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Most of the time when Corinne asks an artist what their most difficult piece was, the response is usually associated with a technical aspect of the creation process. When she asked Warren though the question choked him up a bit. His wooden piece titled “Monk” was requested by his son. Warren initially thought of a portly shaped Buddha, but what his son had in mind was the likeness of a slender monk. As it got closer to completion his son said that the monk needed some prayer beads. Unfortunately his son passed away shortly before the piece was completed, and it wasn’t until Warren found the prayer beads amongst his son’s things that he then draped them in the monk’s hands, completing the piece. The “Monk”, sitting in tranquil meditation, exudes a serenity and spirituality to those that see him in Warren’s art tours. They also see the monk’s wooden “scars” where the wood did not lend itself to a perfect human form, and to Warren these are symbolic of the flaws and vulnerabilities of humanity.

"Monk" - wood

“Monk”

Most of Warren’s work is done by commission from his corporate sponsor, where they will give him a list of retiring members and then he will endeavour to create a unique retirement gift for them. He will find out details about the member, pick an appropriate stone to use, and design a sculpture that would best reflect the personality and characteristics of that person.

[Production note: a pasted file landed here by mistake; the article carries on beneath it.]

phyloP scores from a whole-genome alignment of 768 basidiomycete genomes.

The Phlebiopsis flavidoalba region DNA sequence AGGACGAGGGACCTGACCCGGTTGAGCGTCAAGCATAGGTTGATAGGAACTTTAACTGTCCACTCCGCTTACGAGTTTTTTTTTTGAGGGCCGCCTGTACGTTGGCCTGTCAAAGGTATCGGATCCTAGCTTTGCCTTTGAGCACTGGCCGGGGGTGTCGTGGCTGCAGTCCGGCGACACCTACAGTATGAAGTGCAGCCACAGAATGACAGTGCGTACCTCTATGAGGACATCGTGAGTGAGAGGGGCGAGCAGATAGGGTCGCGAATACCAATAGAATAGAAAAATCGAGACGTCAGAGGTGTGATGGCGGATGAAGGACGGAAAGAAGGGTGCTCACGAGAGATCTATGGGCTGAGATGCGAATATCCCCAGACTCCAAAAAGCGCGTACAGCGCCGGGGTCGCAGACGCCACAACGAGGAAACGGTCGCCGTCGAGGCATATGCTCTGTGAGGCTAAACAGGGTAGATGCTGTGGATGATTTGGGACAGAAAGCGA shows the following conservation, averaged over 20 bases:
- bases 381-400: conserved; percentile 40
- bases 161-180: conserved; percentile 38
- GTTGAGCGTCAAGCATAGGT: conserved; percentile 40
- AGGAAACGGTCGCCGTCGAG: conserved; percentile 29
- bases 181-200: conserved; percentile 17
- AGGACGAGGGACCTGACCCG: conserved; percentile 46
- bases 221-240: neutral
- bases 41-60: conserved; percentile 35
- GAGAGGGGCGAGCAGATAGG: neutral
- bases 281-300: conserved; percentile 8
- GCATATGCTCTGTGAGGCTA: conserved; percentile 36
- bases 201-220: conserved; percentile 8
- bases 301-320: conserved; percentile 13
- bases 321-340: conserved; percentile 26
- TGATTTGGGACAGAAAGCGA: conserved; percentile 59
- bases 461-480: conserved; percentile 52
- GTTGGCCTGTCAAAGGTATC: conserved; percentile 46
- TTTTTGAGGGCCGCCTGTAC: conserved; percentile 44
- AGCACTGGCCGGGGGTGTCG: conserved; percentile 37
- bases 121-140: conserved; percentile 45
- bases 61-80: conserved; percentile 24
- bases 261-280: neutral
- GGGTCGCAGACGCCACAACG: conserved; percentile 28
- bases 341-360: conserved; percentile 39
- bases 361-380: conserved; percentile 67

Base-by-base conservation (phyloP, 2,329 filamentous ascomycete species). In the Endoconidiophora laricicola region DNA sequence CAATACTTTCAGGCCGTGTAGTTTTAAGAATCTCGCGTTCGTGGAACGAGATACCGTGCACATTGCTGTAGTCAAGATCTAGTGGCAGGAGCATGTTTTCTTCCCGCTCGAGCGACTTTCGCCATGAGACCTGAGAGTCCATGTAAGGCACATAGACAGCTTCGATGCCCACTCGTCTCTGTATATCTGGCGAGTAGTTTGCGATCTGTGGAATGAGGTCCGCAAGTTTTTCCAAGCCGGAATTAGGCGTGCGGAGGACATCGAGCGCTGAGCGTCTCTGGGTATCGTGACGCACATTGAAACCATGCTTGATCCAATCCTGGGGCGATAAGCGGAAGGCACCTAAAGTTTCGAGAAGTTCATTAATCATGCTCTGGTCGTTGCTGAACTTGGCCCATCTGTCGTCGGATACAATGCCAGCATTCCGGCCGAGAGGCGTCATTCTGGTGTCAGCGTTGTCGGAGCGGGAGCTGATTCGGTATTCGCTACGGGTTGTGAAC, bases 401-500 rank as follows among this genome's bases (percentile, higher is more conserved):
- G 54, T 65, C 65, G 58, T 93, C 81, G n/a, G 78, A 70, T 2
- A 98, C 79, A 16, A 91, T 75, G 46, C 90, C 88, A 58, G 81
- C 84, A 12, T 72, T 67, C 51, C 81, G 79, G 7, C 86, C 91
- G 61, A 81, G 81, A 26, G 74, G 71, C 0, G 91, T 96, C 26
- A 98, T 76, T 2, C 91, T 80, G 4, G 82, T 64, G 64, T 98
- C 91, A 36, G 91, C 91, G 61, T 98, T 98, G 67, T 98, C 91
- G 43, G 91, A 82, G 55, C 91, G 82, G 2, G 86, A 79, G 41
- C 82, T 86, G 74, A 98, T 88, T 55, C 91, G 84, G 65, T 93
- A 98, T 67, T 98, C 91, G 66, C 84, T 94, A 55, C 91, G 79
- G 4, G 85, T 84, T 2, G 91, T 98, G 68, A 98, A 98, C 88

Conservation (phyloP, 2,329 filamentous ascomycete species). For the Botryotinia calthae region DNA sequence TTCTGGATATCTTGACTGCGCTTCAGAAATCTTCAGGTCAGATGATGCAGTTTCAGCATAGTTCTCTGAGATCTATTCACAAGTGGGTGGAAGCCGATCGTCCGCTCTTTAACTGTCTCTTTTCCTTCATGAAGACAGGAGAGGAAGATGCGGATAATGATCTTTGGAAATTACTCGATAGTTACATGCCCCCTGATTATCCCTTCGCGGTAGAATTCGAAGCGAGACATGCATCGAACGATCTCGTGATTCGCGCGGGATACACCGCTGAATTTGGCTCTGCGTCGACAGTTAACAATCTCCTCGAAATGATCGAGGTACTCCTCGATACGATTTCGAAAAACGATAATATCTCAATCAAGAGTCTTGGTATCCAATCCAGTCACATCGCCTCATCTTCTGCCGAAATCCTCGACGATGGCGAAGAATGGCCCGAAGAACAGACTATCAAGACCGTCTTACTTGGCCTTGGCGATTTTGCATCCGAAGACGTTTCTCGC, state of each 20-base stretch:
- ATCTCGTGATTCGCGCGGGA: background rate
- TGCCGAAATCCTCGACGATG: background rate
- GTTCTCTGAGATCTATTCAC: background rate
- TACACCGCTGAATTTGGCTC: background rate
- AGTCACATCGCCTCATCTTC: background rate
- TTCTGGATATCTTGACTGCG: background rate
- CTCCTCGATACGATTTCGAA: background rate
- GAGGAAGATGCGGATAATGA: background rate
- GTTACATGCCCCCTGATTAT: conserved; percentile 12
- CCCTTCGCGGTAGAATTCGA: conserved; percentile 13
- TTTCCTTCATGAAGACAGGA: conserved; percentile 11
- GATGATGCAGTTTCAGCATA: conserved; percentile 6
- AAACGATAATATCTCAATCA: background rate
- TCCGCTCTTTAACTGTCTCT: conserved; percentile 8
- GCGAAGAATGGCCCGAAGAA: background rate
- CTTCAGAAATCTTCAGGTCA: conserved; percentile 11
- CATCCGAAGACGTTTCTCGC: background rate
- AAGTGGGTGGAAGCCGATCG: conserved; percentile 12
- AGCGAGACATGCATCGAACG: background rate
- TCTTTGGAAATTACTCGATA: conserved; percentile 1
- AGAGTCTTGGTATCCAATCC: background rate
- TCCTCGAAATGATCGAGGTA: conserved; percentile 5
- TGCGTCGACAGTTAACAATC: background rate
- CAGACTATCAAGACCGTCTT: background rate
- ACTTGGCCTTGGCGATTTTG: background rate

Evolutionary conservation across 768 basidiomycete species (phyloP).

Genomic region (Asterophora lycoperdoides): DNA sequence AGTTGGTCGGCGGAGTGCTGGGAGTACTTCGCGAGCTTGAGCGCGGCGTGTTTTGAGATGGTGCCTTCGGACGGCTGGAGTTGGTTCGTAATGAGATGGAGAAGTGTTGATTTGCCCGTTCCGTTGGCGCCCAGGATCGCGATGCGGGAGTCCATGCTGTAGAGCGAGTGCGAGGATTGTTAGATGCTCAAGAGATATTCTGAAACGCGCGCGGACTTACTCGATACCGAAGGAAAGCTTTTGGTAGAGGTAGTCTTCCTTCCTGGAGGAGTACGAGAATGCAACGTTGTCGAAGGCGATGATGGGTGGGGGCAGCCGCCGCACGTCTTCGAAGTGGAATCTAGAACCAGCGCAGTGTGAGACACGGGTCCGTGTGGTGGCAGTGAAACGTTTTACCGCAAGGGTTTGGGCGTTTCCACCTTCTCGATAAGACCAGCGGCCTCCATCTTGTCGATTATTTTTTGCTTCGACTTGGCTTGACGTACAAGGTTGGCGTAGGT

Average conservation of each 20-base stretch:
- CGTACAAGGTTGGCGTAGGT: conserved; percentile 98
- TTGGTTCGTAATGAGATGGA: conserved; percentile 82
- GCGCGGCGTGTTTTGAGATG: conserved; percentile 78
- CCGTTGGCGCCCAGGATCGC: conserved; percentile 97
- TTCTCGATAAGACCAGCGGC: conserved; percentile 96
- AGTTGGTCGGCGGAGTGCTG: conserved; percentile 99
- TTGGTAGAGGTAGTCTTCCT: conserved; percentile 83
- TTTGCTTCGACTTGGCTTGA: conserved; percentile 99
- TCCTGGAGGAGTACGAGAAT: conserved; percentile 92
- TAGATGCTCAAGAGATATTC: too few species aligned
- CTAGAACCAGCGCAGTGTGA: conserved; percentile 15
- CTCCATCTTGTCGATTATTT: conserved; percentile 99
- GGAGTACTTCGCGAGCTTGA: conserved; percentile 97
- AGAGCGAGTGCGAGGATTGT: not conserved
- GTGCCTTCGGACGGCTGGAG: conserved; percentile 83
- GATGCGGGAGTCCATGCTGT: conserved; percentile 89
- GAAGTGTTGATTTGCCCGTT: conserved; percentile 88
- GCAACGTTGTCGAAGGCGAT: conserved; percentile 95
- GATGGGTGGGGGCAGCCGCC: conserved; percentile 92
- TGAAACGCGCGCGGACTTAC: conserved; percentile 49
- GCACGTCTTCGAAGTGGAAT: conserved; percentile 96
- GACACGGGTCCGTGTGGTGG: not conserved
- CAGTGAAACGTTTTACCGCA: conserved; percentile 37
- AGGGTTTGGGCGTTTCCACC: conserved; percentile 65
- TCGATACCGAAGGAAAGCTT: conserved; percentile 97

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A project that he hopes to include in his portfolio one day is a monumental piece. An idea he has is for the town of Stonewall, Manitoba which is known for its limestone quarries. He wants to use a large chunk of limestone from Stonewall to create a 6 1/2 foot hockey goalie and place it in front of their town arena. Anyone who is familiar with hockey knows that a “stonewall” is another term for a goalie (Warren is one himself). What could be a more fitting monument to the town of Stonewall and its limestone legacy than to have an enduring piece, a goalie in limestone, sculpted by a goalie?

Enjoy our interview with Warren and don’t be shy about sharing his story and work on social media and email. We also appreciate comments.

Joe ~The Carver~ Ratushniak

Joe ~The Carver~ Ratushniak

Our journey to the rolling hills north of Merritt, B.C. brought us to a sprawling five thousand acre ranch where a guy named Joe Ratushniak carves wood for a living. When he is not carving, Joe and his partner Julia help out on the ranch with the cattle, the haying operations, general ranch chores and some riding. It is a breathtaking drive into the ranch with endless hay fields and heavy forestation all around. Ironically this environment is a bit of a conundrum for Joe. The peaceful surroundings and fresh mountain air makes an idyllic setting for him to work and yet he sometimes feels too secluded; sequestered away from the hustle and bustle and interaction with others which can be an important part of promoting your art and developing yourself.